I am looking for a place to stay for a week in Barcelona in May that is safe to walk to/from downtown and public transportation and is quiet at night to sleep. I want it to be clean and comfortable but I don't mind rustic or basic because I will use it mostly for sleeping and be out exploring the city during the day. Is the Gotic Quarter the best area? What hotels or B&B's are the best? I do not plan to have a car but to walk and take public transportation. Thanks!
I am doubtful that the Barri Gotic is the best choice. We have some Barcelona experts who'll be able to give better advice, but a side street in the Eixample was my first thought. That would put you in a residential neighborhood, but you'd need to check on whether there are nearby bars. Spain is a very late-night-loving country, with even restaurants open until midnight if not later.
Actually, I don't remember significant street noise in the place where I stayed back in 2016, which was on a little street (Carrer de Santa Anna) not far from the southeast side of Placa de Catalunya. No doubt the silence was due to my room's view of an air shaft. I don't remember encountering vehicles on the street, but I see an arrow on Google Maps, so perhaps it isn't pedestrianized.
That location is convenient to the Barri Gotic, the Gaudi and other modernista buildings in the Eixample and many other sights. If you're flying into or out of Barcelona, it's very handy to the terminus of the Aerobus on Placa de Catalunya. I see three hotels on that street after zooming way in on the map. I think mine was the Hotel Cortes, but I'm traveling now and don't have access to my trip notes. One of the others is the Hostal Excellence. That is not a hostel. In Spain, a hostal-with-an-a is a casual lodging place with individual rooms. The third lodging place on the street is the Hotel Nouvel, a 3-star spot.
In 2019, we loved Praktik Rambla Hotel on Rambla Catalunya in Eixample.
We stayed in the El Born District last year - our apartment was very convenient to exploring Barcelona
I am staying at The Corner Hotel, in Eixample neighborhood, in May. I have stayed before in the same neighborhood, but at a rental apartment. Obviously I loved the neighborhood, because that is where I am returning. I echo acraven's remarks about the bus from the Airport to Placa Catalunya. So easy. One night we ate dinner in the Gothic Quarter and walked up La Ramblas to our apartment, only took about 20 minutes at a strolling pace.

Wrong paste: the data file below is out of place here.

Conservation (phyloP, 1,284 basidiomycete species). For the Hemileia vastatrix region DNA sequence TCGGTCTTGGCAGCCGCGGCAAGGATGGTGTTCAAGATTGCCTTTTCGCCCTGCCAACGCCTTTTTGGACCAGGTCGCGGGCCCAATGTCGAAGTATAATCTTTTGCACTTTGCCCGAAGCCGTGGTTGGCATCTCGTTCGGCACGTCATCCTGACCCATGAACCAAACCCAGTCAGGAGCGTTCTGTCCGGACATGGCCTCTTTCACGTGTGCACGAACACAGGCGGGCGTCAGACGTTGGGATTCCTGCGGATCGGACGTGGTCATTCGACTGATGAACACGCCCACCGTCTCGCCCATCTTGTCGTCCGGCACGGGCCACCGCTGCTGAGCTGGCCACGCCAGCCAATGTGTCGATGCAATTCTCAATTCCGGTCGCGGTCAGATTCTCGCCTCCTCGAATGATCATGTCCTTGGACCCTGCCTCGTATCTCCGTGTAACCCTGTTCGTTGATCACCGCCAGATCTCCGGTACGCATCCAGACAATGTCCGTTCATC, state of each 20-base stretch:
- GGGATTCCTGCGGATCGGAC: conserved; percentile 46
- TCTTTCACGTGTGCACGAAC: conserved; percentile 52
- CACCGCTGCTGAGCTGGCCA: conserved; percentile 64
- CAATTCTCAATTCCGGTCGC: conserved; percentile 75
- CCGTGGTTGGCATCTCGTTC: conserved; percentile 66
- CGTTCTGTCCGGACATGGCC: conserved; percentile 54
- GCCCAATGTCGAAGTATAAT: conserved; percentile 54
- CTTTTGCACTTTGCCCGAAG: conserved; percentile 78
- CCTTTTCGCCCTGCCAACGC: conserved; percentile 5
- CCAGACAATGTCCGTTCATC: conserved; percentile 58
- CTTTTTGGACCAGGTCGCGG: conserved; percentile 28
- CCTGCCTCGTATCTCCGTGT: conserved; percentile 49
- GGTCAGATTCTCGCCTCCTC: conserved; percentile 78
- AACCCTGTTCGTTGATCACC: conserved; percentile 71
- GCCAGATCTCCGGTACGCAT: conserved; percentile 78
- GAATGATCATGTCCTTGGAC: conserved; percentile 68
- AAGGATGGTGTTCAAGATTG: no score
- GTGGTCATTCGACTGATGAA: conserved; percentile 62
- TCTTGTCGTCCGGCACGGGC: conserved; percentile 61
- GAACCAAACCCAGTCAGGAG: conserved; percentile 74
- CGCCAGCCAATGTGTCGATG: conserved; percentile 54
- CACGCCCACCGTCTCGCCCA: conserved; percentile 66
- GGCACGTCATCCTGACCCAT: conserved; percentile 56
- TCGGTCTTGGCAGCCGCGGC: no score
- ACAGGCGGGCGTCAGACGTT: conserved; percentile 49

While in Barri Gòtic "quietness" is down to the particular street rather than the neighbourhood in itself, I would agree with Anne that this neighbourhood might have several areas which are not compatible with a silent night. This creates a dilemma in my answer because I'd have to say: "it depends on the particular street where your hotel is located". The narrowness of many of the streets tends to amplify even a regular passers-by conversation.
To play it safe, if quietness is a must, I'd choose a different area, for example, as mentioned earlier, l'Eixample. While it is a district busy with traffic during daytime, at night -from 10-11pm onwards- most of it is pretty quiet. To this, of course, there are a few exceptions, so again, it'll depend on the particular street of your chosen accomodation. Still, with buildings being more 'recent' than Barri Gòtic -mind me!-, the double glaze is normal in most hotels.
Living in the city, and not being related to the tourism industry, I am not really in the loop regarding hotels and B&Bs, but you can have a look at a map I prepared a few years ago on the 'best B&Bs according to posters in the forums'. This was curated by me for users asking like yourself, it's not a commercial blog post. While it might not be up-to-date now, it might serve as a guide to start looking. One of these days I'll update it with more recent information.
Note about hostals: In Catalonia, a 'hostal' is a type of budget accommodation similar to a hostel, but with some differences. A hostal typically offers private rooms with en-suite bathrooms, as well as some basic amenities such as TV and Wi-Fi, but generally does not have the shared dormitory-style rooms that are common in traditional hostels. Hostals are usually family-run establishments and are often found in smaller towns and villages, offering travellers a more authentic and personalized experience. They are typically less expensive than hotels, but more expensive than traditional hostels. Hostals are often a good option for budget-conscious travelers who want a bit more privacy and comfort than a hostel can offer.
HOSTALS, GUESTHOUSES AND B&Bs in BARCELONA, as recommended by frequent visitors of the city at the Barcelona forum at TripAdvisor: http://bit.ly/hostals_and_BBs_in_BCN
Personally, taking into account location and convenience, I'd probably try in this order:
M - B - D - A - K - I - C - J - L - E - G - F - H
I've left F (El Born) and H (La Rambla) for the last because F is not so convenient as per taking the metro and H is located in a place far too rowdy. But again, these are my personal preferences which might not necessarily accommodate all your 'requirements' so to speak, I am afraid I look at this from a different perspective. Also, please note I can't vouch for the places themselves since, as mentioned above, I am only conveying referrals from other people.
We stayed a Hotel Granvia last week. It's ideally located a few blocks from both the Eixample (Gaudi) neighborhood and the Barri Gotic. A bit on the pricey side, but the staff is quite helpful and the public areas are beautiful...and we saved money on cab fares with its easy access to key sites.